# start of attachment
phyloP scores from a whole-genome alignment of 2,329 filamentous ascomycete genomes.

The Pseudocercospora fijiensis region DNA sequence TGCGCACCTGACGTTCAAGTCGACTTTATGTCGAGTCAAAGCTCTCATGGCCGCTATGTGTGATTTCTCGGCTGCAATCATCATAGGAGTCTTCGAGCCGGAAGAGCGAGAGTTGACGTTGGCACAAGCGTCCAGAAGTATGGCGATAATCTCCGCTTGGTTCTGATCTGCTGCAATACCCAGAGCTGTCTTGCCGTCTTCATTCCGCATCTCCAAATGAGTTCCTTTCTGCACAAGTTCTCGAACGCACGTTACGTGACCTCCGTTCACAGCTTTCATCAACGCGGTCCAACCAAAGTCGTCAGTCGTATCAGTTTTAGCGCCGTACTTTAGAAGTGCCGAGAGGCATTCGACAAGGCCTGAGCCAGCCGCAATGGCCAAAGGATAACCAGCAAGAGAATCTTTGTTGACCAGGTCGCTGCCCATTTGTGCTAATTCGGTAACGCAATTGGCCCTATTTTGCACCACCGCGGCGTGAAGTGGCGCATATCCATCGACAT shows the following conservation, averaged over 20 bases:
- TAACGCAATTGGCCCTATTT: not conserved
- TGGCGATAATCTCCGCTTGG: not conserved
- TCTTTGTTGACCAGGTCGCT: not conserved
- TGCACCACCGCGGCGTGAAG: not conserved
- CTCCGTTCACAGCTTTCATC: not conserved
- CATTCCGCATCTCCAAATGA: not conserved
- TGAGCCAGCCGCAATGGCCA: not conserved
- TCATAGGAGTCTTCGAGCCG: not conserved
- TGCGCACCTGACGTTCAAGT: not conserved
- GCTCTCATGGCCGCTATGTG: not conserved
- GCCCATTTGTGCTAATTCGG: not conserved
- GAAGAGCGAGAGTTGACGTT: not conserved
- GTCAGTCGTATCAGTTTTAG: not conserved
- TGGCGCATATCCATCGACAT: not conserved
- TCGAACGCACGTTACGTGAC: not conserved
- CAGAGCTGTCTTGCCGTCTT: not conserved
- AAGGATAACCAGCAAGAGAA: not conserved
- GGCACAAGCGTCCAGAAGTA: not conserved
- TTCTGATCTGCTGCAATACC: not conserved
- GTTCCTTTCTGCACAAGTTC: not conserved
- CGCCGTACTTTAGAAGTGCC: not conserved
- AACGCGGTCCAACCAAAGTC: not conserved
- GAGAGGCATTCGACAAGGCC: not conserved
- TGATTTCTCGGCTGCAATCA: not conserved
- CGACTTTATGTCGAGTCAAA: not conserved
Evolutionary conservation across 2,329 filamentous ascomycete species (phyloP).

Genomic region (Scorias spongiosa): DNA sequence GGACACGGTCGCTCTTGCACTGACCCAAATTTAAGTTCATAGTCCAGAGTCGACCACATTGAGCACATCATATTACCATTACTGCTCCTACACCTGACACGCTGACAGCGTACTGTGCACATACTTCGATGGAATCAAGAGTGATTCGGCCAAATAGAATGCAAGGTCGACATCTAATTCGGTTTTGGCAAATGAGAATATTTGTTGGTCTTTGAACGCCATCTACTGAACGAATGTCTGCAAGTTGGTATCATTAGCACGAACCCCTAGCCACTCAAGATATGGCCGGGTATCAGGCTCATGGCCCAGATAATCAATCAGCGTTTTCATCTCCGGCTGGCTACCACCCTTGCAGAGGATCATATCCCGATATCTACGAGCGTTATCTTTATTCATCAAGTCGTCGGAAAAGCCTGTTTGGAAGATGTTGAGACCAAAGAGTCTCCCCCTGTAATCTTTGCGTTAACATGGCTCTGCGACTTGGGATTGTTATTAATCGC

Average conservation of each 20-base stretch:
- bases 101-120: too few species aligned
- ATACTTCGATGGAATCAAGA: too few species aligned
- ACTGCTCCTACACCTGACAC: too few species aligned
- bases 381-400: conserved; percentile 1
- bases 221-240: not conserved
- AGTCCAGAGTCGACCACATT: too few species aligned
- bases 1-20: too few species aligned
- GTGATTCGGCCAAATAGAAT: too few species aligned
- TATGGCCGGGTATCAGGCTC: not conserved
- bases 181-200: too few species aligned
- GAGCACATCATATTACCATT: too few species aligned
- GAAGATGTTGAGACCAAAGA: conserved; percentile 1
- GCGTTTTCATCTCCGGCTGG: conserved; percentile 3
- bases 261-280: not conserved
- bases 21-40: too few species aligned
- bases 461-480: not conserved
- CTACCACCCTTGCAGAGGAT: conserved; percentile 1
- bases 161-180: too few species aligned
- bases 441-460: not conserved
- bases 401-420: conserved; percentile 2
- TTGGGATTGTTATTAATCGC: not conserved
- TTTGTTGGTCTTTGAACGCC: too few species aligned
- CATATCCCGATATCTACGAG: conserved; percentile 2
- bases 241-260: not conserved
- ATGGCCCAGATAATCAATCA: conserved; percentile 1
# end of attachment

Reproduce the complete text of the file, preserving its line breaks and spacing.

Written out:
phyloP scores from a whole-genome alignment of 2,329 filamentous ascomycete genomes.

The Pseudocercospora fijiensis region DNA sequence TGCGCACCTGACGTTCAAGTCGACTTTATGTCGAGTCAAAGCTCTCATGGCCGCTATGTGTGATTTCTCGGCTGCAATCATCATAGGAGTCTTCGAGCCGGAAGAGCGAGAGTTGACGTTGGCACAAGCGTCCAGAAGTATGGCGATAATCTCCGCTTGGTTCTGATCTGCTGCAATACCCAGAGCTGTCTTGCCGTCTTCATTCCGCATCTCCAAATGAGTTCCTTTCTGCACAAGTTCTCGAACGCACGTTACGTGACCTCCGTTCACAGCTTTCATCAACGCGGTCCAACCAAAGTCGTCAGTCGTATCAGTTTTAGCGCCGTACTTTAGAAGTGCCGAGAGGCATTCGACAAGGCCTGAGCCAGCCGCAATGGCCAAAGGATAACCAGCAAGAGAATCTTTGTTGACCAGGTCGCTGCCCATTTGTGCTAATTCGGTAACGCAATTGGCCCTATTTTGCACCACCGCGGCGTGAAGTGGCGCATATCCATCGACAT shows the following conservation, averaged over 20 bases:
- TAACGCAATTGGCCCTATTT: not conserved
- TGGCGATAATCTCCGCTTGG: not conserved
- TCTTTGTTGACCAGGTCGCT: not conserved
- TGCACCACCGCGGCGTGAAG: not conserved
- CTCCGTTCACAGCTTTCATC: not conserved
- CATTCCGCATCTCCAAATGA: not conserved
- TGAGCCAGCCGCAATGGCCA: not conserved
- TCATAGGAGTCTTCGAGCCG: not conserved
- TGCGCACCTGACGTTCAAGT: not conserved
- GCTCTCATGGCCGCTATGTG: not conserved
- GCCCATTTGTGCTAATTCGG: not conserved
- GAAGAGCGAGAGTTGACGTT: not conserved
- GTCAGTCGTATCAGTTTTAG: not conserved
- TGGCGCATATCCATCGACAT: not conserved
- TCGAACGCACGTTACGTGAC: not conserved
- CAGAGCTGTCTTGCCGTCTT: not conserved
- AAGGATAACCAGCAAGAGAA: not conserved
- GGCACAAGCGTCCAGAAGTA: not conserved
- TTCTGATCTGCTGCAATACC: not conserved
- GTTCCTTTCTGCACAAGTTC: not conserved
- CGCCGTACTTTAGAAGTGCC: not conserved
- AACGCGGTCCAACCAAAGTC: not conserved
- GAGAGGCATTCGACAAGGCC: not conserved
- TGATTTCTCGGCTGCAATCA: not conserved
- CGACTTTATGTCGAGTCAAA: not conserved
Evolutionary conservation across 2,329 filamentous ascomycete species (phyloP).

Genomic region (Scorias spongiosa): DNA sequence GGACACGGTCGCTCTTGCACTGACCCAAATTTAAGTTCATAGTCCAGAGTCGACCACATTGAGCACATCATATTACCATTACTGCTCCTACACCTGACACGCTGACAGCGTACTGTGCACATACTTCGATGGAATCAAGAGTGATTCGGCCAAATAGAATGCAAGGTCGACATCTAATTCGGTTTTGGCAAATGAGAATATTTGTTGGTCTTTGAACGCCATCTACTGAACGAATGTCTGCAAGTTGGTATCATTAGCACGAACCCCTAGCCACTCAAGATATGGCCGGGTATCAGGCTCATGGCCCAGATAATCAATCAGCGTTTTCATCTCCGGCTGGCTACCACCCTTGCAGAGGATCATATCCCGATATCTACGAGCGTTATCTTTATTCATCAAGTCGTCGGAAAAGCCTGTTTGGAAGATGTTGAGACCAAAGAGTCTCCCCCTGTAATCTTTGCGTTAACATGGCTCTGCGACTTGGGATTGTTATTAATCGC

Average conservation of each 20-base stretch:
- bases 101-120: too few species aligned
- ATACTTCGATGGAATCAAGA: too few species aligned
- ACTGCTCCTACACCTGACAC: too few species aligned
- bases 381-400: conserved; percentile 1
- bases 221-240: not conserved
- AGTCCAGAGTCGACCACATT: too few species aligned
- bases 1-20: too few species aligned
- GTGATTCGGCCAAATAGAAT: too few species aligned
- TATGGCCGGGTATCAGGCTC: not conserved
- bases 181-200: too few species aligned
- GAGCACATCATATTACCATT: too few species aligned
- GAAGATGTTGAGACCAAAGA: conserved; percentile 1
- GCGTTTTCATCTCCGGCTGG: conserved; percentile 3
- bases 261-280: not conserved
- bases 21-40: too few species aligned
- bases 461-480: not conserved
- CTACCACCCTTGCAGAGGAT: conserved; percentile 1
- bases 161-180: too few species aligned
- bases 441-460: not conserved
- bases 401-420: conserved; percentile 2
- TTGGGATTGTTATTAATCGC: not conserved
- TTTGTTGGTCTTTGAACGCC: too few species aligned
- CATATCCCGATATCTACGAG: conserved; percentile 2
- bases 241-260: not conserved
- ATGGCCCAGATAATCAATCA: conserved; percentile 1